It's easy to see why town meeting is back ON POLITICS

JACK GERMOND& JULES WITCOVER

February 05, 1993|By JACK GERMOND & JULES WITCOVER

WASHINGTON -- It should come as no surprise to anyone who followed the 1992 presidential campaign at all that President Clinton will be resuming his town-meeting romance with the voters next week.

The decision to go to Detroit next Wednesday for a televised question-and-answer session with voters there and, by satellite hookup, in Atlanta, Miami and Seattle is simply playing to a strength that served him exceptionally well as a presidential candidate.

When candidate Clinton was in serious political trouble during the New Hampshire Democratic primary over allegations of womanizing and draft evasion, he bypassed the carping press and went directly to the voters in the town-meeting format.

His strategists later credited the device with playing a key role in his second-place finish in that primary to former Sen. Paul Tsongas, enabling him to proclaim himself on primary night as "The Comeback Kid," which he indeed proved to be.

Thereafter, Clinton used the town meeting again in most key primary states, linking cities and towns around the state in California and elsewhere by satellite hookup and fielding questions from voters who saw him, as he saw them, on a television screen.

Clinton had always performed well in face-to-face sessions with the public, but in the 1992 campaign he had the added incentive of the opportunity the format gave him to cut through the news media "feeding frenzy" that attended the personal allegations against him. He often complained that he couldn't get his message of economic recovery through in the traditional fashion of holding news conferences and otherwise talking to the press.

The town-meeting format really paid off for Clinton in his second presidential debate with George Bush and Ross Perot at the University of Richmond in mid-October. Clinton himself proposed the format and his debate negotiators were astonished that the Bush strategists agreed to it.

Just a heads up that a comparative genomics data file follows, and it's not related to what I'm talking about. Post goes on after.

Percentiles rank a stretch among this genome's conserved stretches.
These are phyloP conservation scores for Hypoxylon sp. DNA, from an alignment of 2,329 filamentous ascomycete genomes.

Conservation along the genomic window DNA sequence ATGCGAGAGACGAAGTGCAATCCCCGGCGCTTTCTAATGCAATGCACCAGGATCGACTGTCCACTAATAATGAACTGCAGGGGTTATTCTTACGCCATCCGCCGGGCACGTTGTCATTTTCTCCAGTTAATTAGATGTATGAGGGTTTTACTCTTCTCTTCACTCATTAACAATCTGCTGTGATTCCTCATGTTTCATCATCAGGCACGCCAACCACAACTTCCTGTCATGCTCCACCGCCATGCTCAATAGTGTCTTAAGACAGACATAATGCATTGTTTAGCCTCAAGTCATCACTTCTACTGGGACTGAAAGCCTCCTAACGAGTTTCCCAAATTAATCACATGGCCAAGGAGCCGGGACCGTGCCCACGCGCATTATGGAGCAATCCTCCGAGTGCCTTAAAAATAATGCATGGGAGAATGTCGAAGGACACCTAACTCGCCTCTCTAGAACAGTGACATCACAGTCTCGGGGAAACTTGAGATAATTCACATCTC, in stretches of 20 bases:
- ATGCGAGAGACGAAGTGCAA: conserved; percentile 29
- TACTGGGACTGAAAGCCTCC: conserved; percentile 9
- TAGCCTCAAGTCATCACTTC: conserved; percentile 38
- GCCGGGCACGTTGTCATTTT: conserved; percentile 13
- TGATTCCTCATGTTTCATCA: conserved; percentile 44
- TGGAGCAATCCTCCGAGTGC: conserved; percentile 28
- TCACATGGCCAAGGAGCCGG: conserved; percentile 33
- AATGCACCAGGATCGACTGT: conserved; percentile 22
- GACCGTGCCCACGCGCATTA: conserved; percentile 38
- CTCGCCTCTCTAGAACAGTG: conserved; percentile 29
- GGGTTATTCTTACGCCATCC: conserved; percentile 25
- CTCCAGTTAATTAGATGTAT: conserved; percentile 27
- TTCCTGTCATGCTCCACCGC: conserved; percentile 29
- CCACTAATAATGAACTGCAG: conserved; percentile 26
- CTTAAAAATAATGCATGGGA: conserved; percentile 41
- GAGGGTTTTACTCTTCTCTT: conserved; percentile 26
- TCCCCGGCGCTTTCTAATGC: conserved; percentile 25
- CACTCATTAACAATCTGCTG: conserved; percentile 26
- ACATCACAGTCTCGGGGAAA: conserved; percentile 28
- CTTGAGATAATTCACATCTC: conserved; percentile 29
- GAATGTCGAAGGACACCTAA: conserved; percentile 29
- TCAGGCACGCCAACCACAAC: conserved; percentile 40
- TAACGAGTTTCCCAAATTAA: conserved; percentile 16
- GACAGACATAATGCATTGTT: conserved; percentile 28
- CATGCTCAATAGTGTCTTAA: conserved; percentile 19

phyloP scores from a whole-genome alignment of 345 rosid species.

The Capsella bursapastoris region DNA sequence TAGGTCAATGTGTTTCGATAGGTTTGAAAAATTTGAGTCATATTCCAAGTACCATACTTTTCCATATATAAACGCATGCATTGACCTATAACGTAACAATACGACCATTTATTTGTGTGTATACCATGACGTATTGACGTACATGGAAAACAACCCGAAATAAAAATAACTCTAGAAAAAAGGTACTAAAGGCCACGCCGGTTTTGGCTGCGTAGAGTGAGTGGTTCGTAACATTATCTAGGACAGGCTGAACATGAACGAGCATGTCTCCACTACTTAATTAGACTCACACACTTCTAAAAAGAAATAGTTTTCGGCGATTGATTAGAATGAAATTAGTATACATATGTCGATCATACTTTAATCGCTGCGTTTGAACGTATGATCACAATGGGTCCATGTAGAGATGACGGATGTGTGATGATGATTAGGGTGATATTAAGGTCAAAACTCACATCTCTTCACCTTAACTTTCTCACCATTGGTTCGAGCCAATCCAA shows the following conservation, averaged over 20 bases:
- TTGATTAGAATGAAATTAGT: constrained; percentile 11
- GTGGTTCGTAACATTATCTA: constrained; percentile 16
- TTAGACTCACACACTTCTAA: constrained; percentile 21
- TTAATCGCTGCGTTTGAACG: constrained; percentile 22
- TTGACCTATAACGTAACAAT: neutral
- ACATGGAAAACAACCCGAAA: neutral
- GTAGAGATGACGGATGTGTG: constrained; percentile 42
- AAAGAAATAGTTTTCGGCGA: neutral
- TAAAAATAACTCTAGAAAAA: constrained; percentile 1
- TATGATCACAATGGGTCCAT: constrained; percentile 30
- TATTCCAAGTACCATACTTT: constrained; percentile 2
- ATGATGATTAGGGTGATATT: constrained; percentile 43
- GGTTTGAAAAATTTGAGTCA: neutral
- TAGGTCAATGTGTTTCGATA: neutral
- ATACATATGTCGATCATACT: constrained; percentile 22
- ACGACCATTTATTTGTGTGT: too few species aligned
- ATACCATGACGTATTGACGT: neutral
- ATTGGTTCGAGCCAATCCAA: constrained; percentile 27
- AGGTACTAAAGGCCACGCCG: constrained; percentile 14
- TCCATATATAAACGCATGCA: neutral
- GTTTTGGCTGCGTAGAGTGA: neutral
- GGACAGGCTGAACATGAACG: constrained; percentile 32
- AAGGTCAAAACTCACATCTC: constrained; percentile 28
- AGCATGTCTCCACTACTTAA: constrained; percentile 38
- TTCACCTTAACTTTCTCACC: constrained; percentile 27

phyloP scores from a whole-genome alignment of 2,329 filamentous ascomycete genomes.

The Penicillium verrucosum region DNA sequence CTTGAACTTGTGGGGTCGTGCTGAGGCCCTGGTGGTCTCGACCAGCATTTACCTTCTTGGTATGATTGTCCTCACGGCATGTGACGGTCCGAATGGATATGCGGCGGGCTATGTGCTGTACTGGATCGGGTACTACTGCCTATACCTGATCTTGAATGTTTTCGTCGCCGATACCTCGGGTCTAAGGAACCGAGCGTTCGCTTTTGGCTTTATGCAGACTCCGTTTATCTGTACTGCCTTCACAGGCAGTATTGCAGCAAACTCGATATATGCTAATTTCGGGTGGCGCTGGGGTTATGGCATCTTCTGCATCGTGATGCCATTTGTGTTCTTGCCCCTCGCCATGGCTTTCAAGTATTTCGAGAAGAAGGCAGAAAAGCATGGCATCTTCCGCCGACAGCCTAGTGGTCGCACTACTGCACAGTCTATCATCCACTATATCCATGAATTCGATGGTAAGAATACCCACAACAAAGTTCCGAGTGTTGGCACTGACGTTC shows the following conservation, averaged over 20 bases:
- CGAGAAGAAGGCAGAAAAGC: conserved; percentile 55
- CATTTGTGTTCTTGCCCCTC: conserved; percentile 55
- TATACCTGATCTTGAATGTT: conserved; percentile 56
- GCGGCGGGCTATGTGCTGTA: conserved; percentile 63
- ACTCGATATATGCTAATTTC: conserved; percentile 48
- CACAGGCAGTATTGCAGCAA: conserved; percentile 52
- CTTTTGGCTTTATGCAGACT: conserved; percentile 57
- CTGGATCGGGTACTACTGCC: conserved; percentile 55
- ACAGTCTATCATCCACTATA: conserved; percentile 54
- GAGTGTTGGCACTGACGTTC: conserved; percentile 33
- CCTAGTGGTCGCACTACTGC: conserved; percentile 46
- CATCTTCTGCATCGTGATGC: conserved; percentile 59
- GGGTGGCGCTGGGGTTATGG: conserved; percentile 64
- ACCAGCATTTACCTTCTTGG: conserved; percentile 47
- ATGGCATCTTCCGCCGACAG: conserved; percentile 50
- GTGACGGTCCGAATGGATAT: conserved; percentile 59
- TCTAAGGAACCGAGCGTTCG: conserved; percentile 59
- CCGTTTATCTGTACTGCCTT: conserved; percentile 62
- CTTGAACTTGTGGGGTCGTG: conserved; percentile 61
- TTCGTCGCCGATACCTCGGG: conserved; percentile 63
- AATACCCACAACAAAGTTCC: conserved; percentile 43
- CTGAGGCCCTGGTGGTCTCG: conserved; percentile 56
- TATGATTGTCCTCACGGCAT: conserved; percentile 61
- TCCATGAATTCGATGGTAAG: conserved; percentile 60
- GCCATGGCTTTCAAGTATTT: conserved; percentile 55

The Clinton side reminded the Bush negotiators that their man had considerable experience with the format in "Ask George Bush" sessions he had held as far back as his first presidential bid in 1980.

Bush's conviction that the press was out to get him -- remember those "Annoy the Media, Re-elect Bush" bumper stickers? -- was considered a factor by the Clinton negotiators in his willingness to accept the town-meeting format.

The decision proved to be an enormous boost for Clinton (and for Perot) at Bush's expense. First, two questioners in the audience called on the candidates to stop trashing each other on personal matters. It was a demand that stopped Bush cold in his tracks as he was just getting warmed up on the subject of Clinton's protests against the Vietnam War while he was a student in England in 1969.

Next, another questioner asked Bush how the "deficit" -- the moderator, ABC News' Carole Simpson, helped her clarify that she meant "recession" -- affected him personally. Bush stammered, first that he didn't "get" the question, then answered that it made him worry how his grandchildren would be educated -- a ludicrous response from a wealthy man.

Bush was wounded by this performance, and Clinton made it worse when he left the high stool on which he had been leaning and stepped toward the questioner, telling how he understood the pain the recession had brought to his Arkansas neighbors. The whole exchange was among the most memorable of the campaign.

In the final debate, when Bush began to raise personal issues against Clinton again, Clinton pointedly reminded him of what those two voters had said at the Richmond debate. That reminder again cramped Bush's style.

There was great skepticism in the news media before the Richmond debate about using the town-meeting approach, on grounds average voters would ask softball questions. But that wasn't the case in that instance.

Clinton, with the favorable experience he has had, is likely to make the town meeting a regular part of his communications agenda. That is, unless the questions get too tough or create an unforeseen controversy. To date, though, the town meeting has been his very good friend.

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